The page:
If you only have a few seconds to communicate the essence of your company, what is the most important message to deliver?
When confronted with this question, most entrepreneurs think about their elevator pitch – sixty seconds of highly condensed hyperbole intended to entice an investor to ask for more. But all the workshops and how-to blogs offered on elevator pitches have probably done as much damage as good. Almost every guide to developing an elevator pitch suggests that you pack the six to eight key points of your 85 page business plan into 120 words. The result is usually an unintelligible gibberish of techspeak embedded in a cloud of superlative adjectives:
“We have a disruptive technology that enables us to fulfill the promise of the Information Age. Our mission is to become the global leader addressing the huge market opportunity in the emerging Enterprise 2.0 space. We have a world-class team of PhDs who have developed our patent-pending proprietary SaaS solution, launching in nine months, that will enable our customers to dramatically enhance their BI deployments and increase the actionability of their analytics.”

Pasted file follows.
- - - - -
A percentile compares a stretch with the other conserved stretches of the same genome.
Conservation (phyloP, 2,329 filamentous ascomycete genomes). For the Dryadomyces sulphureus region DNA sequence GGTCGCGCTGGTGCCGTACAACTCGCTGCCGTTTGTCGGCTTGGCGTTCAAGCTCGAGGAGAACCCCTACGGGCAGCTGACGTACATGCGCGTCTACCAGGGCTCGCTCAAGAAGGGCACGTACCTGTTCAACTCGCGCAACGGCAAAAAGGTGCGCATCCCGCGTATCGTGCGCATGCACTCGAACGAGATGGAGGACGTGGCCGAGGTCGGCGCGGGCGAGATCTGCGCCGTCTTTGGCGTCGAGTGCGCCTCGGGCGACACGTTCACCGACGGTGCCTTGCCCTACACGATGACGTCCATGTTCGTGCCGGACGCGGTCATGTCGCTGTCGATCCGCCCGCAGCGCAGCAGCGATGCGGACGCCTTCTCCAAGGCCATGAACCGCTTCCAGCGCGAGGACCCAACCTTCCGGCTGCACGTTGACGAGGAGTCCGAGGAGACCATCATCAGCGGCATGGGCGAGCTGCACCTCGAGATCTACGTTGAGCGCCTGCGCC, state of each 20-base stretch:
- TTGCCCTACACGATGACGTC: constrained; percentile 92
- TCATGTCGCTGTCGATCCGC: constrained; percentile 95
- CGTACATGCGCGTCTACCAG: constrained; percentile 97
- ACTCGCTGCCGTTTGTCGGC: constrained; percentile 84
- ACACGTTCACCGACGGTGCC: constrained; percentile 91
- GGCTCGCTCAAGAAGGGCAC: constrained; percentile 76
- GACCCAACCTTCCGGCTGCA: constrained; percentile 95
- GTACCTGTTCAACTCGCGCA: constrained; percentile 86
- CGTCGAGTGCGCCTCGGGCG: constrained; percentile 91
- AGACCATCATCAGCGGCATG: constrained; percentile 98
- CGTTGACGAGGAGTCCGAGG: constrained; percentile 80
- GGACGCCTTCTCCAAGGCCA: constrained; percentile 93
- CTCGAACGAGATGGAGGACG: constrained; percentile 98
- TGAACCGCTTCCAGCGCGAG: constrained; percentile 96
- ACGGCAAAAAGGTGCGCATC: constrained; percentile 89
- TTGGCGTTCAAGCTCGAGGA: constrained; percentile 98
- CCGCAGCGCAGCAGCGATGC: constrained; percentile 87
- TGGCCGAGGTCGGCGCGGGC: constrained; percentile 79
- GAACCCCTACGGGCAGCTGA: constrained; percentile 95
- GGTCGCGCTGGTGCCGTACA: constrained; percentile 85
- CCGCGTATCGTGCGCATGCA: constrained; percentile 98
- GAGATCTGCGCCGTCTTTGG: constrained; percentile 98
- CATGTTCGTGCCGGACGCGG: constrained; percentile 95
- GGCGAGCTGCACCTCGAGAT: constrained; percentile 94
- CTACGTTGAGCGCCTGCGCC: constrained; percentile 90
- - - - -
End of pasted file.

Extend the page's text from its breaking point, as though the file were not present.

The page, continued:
What are the three or four sentences that can be spoken by a normal human, and can be understood by a normal human, that really capture the essence of what makes your company so interesting?
Consider the following scenario: You are calling a potential investor, and you get voicemail. What do you say about your company? You could leave an elevator pitch voicemail, and hope you don’t run out of recording space. Or you can distill it down even further – to about 15 or 20 seconds. What do you say? “We found your name on the web and thought if we left you our phone number we might get lucky.” Probably not. Another scenario: You’re at a conference, and you bump into an investor. She asks you what you do. You don’t really have a license to give her the whole elevator pitch. You need something much crisper. You need a “Wow! Statement.”